Police shift blame for Glodok raid
JAKARTA (JP): Top police officers blamed each other on Sunday for the botched raid on sellers of illegal Video Compact Discs (VCDs) in Glodok on Saturday which triggered widespread rioting in the West Jakarta commercial district.
"The National Police Headquarters did not inform the city police about the planned VCD raid. Our operational and control forces were taken by surprise, when they heard about the raid," Jakarta Police chief Maj. Gen. Nurfaizi said after a coordination meeting with the capital's five precinct chiefs at city police headquarters.
Unrest broke out in the district on Saturday morning after police personnel raided street vendors selling VCDs. The raid coincided with the second anniversary of the fatal shooting of four Trisakti University students which caused mass unrest in Jakarta and other major cities.
At least four shops in the Harco Glodok electronic goods shopping center, several other stores and two car showrooms on nearby Jl. Gadjah Mada and Jl. Hayam Wuruk were vandalized on Saturday. Three police personnel were injured and 11 people were arrested on suspicion of instigating the riot.
The unrest brought back painful memories of the looting and arson in Jakarta in May 1998. Glodok, with mostly Chinese- Indonesian enterprises, was hardest hit during the rioting.
The two-star general contended that even the West Jakarta Police were unaware of the raid.
"The city police, which also includes the West Jakarta Police, had no idea that the raid was going to be conducted," he said.
Officers at the National Police Headquarters strongly denied Nurfaizi's statement, saying details of the raid were relayed to city police headquarters.
"We contacted city police headquarters before we conducted the raid, because they (city police) oversee the area," National Police spokesman Brig. Gen. Dadang Garnida told The Jakarta Post.
Col. Saleh Saaf of the National Police's information department said the National Police officially informed the city police one week before the raid.
"Usually, we notify the provincial police headquarters two or three days before the raid. Since it was a major raid, we notified them one week ahead of time."
Dadang said the National Police Headquarters would continue to conduct periodic raids.
"The police will take stern measures against parties producing or selling pirated VCDs. The riot was only a spillover from the raid, in which the unrest was fomented by some irresponsible people," he said.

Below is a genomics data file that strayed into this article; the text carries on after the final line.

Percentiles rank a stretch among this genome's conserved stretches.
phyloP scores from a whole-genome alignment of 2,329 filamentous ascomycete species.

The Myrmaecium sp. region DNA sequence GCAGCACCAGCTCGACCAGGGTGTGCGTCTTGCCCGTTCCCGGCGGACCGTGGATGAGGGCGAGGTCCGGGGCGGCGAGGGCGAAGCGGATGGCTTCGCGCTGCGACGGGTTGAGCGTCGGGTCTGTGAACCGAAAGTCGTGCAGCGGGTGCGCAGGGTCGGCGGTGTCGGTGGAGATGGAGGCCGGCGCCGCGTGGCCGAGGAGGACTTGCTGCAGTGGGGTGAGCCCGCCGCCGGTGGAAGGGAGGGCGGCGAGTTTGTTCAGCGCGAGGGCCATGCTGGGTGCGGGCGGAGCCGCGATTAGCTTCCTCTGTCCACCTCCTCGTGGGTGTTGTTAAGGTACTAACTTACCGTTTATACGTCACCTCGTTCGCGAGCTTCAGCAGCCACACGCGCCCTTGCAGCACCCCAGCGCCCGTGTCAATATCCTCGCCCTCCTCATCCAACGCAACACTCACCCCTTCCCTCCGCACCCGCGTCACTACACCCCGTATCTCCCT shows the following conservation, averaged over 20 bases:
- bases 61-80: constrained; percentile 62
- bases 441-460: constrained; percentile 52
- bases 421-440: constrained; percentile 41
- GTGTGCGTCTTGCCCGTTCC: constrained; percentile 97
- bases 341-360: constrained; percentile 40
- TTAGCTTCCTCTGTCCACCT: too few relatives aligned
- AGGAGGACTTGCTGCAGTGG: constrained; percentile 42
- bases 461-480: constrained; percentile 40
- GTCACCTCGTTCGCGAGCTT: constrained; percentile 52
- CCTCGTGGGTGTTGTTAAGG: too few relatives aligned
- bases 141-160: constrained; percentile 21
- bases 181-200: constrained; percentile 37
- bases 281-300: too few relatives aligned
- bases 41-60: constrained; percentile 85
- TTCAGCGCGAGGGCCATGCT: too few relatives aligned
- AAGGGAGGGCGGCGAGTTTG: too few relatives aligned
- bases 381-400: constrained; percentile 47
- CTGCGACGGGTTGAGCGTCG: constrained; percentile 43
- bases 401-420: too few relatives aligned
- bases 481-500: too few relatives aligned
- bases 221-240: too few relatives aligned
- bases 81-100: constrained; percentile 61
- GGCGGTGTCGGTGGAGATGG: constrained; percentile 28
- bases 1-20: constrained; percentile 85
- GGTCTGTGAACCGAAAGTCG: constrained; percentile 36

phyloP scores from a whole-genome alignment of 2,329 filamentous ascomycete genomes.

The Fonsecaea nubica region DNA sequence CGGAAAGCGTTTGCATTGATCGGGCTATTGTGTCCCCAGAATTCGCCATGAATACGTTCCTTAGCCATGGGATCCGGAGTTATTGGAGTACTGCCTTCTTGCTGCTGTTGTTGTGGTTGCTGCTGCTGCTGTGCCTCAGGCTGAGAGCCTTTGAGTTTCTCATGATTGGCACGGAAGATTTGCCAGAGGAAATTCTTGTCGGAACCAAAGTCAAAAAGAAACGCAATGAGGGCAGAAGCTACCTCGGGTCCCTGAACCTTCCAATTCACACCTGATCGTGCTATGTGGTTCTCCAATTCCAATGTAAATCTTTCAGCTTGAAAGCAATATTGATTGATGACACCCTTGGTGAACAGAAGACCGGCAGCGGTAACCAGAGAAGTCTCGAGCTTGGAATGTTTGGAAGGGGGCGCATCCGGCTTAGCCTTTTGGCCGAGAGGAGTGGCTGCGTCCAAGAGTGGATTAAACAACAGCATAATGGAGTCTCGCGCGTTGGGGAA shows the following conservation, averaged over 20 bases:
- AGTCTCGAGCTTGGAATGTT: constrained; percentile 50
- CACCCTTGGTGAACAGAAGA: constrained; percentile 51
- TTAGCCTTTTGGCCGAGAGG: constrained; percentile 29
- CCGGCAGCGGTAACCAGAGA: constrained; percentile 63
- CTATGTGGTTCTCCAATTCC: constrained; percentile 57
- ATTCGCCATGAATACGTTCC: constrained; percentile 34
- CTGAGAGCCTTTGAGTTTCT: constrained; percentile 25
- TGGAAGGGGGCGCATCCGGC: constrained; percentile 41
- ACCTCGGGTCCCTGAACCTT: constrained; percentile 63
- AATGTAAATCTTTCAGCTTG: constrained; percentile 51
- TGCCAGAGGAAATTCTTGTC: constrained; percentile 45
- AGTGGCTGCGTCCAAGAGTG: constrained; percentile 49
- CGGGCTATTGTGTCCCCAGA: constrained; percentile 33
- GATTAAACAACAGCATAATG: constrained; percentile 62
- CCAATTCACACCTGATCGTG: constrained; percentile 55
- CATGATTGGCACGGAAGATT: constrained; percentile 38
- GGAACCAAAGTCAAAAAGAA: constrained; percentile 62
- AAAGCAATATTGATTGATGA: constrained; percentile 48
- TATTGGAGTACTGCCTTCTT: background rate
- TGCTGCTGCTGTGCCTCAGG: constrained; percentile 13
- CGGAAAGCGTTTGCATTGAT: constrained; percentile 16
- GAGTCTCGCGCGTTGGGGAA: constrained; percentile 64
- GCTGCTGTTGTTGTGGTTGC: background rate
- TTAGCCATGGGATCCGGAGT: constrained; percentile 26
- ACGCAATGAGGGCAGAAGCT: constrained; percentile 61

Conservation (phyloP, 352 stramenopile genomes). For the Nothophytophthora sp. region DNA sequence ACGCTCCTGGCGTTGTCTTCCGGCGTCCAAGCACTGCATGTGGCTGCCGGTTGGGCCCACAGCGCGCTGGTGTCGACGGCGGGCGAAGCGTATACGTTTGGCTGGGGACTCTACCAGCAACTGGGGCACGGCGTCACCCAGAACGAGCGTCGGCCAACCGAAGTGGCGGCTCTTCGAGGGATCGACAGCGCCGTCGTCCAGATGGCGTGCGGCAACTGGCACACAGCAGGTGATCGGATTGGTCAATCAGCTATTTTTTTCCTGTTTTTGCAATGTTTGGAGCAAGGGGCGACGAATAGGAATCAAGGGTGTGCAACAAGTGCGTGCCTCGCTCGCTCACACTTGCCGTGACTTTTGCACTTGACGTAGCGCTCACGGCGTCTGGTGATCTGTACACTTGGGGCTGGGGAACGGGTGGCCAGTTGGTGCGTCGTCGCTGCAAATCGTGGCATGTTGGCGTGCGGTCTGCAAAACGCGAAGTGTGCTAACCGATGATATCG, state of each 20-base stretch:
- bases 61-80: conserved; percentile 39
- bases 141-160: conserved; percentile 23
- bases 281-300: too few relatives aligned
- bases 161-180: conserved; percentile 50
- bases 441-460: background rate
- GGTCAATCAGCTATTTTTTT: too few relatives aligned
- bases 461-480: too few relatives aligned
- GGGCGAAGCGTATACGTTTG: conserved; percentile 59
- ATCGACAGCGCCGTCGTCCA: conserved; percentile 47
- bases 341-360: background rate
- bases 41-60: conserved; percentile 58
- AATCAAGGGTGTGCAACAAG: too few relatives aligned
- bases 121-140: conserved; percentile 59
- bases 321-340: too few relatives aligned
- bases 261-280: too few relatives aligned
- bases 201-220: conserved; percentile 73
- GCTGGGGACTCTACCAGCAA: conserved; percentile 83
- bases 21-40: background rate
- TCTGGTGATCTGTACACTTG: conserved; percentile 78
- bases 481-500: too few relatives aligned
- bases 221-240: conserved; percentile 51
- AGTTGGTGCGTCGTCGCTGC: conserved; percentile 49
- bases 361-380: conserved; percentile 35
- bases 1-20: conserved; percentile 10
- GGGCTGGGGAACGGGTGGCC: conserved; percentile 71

Interviewed separately by the Post, social observer Sardjono Jatiman and criminologist Adrianus Meliala said the rioting reflected the deteriorating image of the police among the public, including in discriminatory enforcement of the law.
"The street vendors dared to resist the police since they believed the police only targeted them and excluded the producers and key distributors," Sardjono said.
Adrianus said the police were unable to convey to the people they were enforcing the law because they conducted operations targeting particular groups in the past.
"The police have their own interests, either political or economic, in their efforts to enforce the law. For example, they will carry out raids if the distributors or producers don't pay sufficient bribes to them."
Sardjono said the police should strive to improve their tarnished image by demonstrating that upholding the law was the basis of all their actions.
"The police must soon arrest the producers and the distributors, and bring them to court. Then, the people will trust them, and will heed their orders," he said.
Glodok remained quiet on Sunday as many store owners, fearing a repeat of the unrest, kept their businesses shut.
However, street vendors in the area began to open their stalls, but none of them sold VCDs. Most offered television antennas and bags.
Curious visitors thronged into the business district to inspect the remnants of the destruction, causing traffic congestion along Jl. Hayam Wuruk.
In anticipation of more unrest, hundreds of police personnel were deployed to the area. Police lines ringed the area, which still bears the scars of the May 1998 riots.
Activities resumed in popular Gadjah Mada Plaza shopping mall, including at McDonald's, which was among the buildings vandalized on Saturday.
The unrest frightened some foreign tourists who opted to leave the capital earlier than planned. Some left for Denpasar, Bali, when they heard of the rioting.
"Why should I stay in Indonesia if riots continue to disturb our vacation?" a woman identified as Cathy McCouhen, 24, was quoted by Antara as saying.
However, it was not a repeat of the mass exodus which followed the rioting two years ago.
"We found no increase in the number of passengers to the airport," said a taxi driver at Soekarno-Hatta International Airport, Agus Satibi.
Most Jakarta residents appeared to take the rioting in their stride and continued to visit other parts of the city.
The raid did not prevent vendors of pirated VCDs from running their business in neighboring Tangerang.
They offered the pirated VCDs along Jl. Malabar, Anyar market, and Diamond and Robinson shopping centers.
In a separate development, hundreds of relatives of the victims of the burning of Yogya Plaza in Klender, East Jakarta, commemorated the May 1998 tragedy on Sunday with a film show and public discussion. (41/edt/ylt/asa)